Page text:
When Zach Iscol returned from his service in the Unites States Marine Corps a decade ago, he couldn’t help but notice that many of his friends were suffering, either from lack of access to care, or a complete inability to deal with the psychological trauma, often including depression and post-traumatic stress disorder (PTSD), that soldiers often encounter in warfare.
“I don’t know anyone who has served in the last ten years who doesn’t know somebody who has died by suicide,” Iscol told Variety at Wednesday’s Words of War Benefit, a fundraiser for the Headstrong Project, held at Tribeca 360.
The Headstrong Project works with the Weill Cornell Medical College to create mental healthcare programs designed to help soldiers deal with what the organization calls “the hidden wounds” of war. Iscol, the program’s executive director, said he and his friends were “perplexed and a bit outraged” to discover that soldiers were often facing unreasonable waiting periods to get help from the U.S. Department of Veterans Affairs.
“And so, maybe somewhat naively, we set out to build a program that provides completely cost free, bureaucracy free, and confidential mental healthcare treatment to Iraq and Afghanistan veterans,” Iscol said during his speech at the fundraiser. Iscol, who is also the founder and CEO of career guidance company Hire Purpose, said that Headstrong has been so effective that one doesn’t even necessarily have to have served in the military to get help from the program; since no identification or paperwork is required, the only thing needed to get help is a desire to feel better.
During his remarks, Iscol also said that he’s heard from mental health workers who, as a rule, never give out their phone numbers that they now regularly give veterans their numbers and receive calls during especially difficult time periods, like the holidays.
In addition to dinner (pear salad, and steak fillets served family style) and auction items (a jersey signed by soccer legend Pelé, glasses from Warby Parker and New York Knicks tickets), Words of War featured appropriately-themed entertainment. Performing for an audience that included Seth Meyers and former Marine-turned-actor Adam Driver, writer and veteran Gerardo Mena read a poem written by Gary Johnston, a solider who was killed in action, and actor Jake Gyllenhaal, whom Iscol called a great friend to the organization, gave an impassioned reading of a poem by serviceman Derrick Brown titled “You Will Be Destroyed in Your Own Way.” Also, Anthony Edwards, David Strathairn and Lili Taylor performed the Japanese Noh play “Fujito,” which tells the story of a mother grieving the death of her son, who was killed in action.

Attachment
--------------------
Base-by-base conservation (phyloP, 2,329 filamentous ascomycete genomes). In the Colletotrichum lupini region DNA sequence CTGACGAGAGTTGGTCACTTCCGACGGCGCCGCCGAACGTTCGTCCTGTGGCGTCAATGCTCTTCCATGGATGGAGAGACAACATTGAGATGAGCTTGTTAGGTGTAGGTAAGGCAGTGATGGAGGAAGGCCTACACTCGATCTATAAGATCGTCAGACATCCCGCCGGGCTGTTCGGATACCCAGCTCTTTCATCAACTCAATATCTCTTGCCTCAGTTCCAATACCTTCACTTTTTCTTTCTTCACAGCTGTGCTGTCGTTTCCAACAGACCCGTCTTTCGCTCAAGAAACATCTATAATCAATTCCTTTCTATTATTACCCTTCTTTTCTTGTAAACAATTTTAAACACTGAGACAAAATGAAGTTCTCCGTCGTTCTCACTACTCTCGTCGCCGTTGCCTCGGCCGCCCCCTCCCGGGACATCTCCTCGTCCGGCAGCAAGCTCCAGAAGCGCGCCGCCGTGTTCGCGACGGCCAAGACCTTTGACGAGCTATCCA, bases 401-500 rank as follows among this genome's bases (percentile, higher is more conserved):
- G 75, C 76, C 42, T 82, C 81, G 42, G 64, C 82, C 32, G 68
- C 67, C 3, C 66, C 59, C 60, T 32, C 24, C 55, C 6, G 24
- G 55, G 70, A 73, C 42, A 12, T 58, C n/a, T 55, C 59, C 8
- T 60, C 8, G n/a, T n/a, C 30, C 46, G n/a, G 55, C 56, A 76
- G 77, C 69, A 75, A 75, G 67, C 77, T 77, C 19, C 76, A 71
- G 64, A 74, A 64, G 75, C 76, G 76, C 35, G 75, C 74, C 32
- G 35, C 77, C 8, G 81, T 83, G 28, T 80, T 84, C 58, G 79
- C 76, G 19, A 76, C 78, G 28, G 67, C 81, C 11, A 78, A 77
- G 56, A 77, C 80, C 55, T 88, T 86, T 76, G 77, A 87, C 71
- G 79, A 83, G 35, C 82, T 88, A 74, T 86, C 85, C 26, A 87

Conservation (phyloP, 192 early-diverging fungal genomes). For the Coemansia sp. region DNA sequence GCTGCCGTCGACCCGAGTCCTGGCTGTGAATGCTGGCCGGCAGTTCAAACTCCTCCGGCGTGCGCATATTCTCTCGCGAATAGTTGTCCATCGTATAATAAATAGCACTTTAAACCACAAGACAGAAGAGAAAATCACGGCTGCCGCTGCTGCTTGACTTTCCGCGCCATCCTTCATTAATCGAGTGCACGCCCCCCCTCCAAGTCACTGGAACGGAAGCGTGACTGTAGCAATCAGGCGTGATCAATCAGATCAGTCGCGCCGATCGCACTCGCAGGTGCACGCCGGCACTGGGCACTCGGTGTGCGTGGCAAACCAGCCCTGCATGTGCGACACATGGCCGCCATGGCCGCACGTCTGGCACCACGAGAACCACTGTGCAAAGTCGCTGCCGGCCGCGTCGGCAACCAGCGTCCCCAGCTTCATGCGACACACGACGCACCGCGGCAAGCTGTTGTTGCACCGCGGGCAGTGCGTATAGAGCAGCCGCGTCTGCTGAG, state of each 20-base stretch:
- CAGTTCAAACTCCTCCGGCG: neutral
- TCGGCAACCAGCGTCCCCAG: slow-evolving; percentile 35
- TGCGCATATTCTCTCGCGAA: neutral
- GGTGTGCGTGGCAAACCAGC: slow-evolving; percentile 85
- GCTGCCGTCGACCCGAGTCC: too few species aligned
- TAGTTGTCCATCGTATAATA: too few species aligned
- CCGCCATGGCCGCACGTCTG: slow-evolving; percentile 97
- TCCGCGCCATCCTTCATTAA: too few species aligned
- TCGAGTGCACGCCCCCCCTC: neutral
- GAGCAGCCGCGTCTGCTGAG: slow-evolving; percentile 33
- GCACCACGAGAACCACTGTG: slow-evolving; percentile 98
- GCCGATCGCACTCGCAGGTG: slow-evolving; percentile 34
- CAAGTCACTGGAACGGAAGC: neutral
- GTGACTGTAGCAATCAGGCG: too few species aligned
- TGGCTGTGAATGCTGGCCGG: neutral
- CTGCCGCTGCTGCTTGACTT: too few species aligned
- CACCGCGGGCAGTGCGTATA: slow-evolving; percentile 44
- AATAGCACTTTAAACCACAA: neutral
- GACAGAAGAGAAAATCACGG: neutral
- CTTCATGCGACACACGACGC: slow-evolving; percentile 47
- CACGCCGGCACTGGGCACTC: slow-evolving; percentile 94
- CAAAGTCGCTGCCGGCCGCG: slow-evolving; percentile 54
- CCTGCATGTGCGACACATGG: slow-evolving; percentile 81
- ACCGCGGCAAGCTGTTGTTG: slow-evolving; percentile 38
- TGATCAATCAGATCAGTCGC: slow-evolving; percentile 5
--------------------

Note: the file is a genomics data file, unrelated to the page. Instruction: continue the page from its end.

“I think our community is becoming much more comfortable talking about these real issues. A lot of them are stepping to get help, a lot of them are stepping forward to get their friends help. I think all of us are starting to really take this seriously. I do think that in terms of challenging the stigma, we are making progress,” Iscol told Variety. The event raised $400,000 for the Headstrong Project.
(Pictured: Jake Gyllenhaal and Seth Meyers at The Headstrong Project’s Words of War benefit)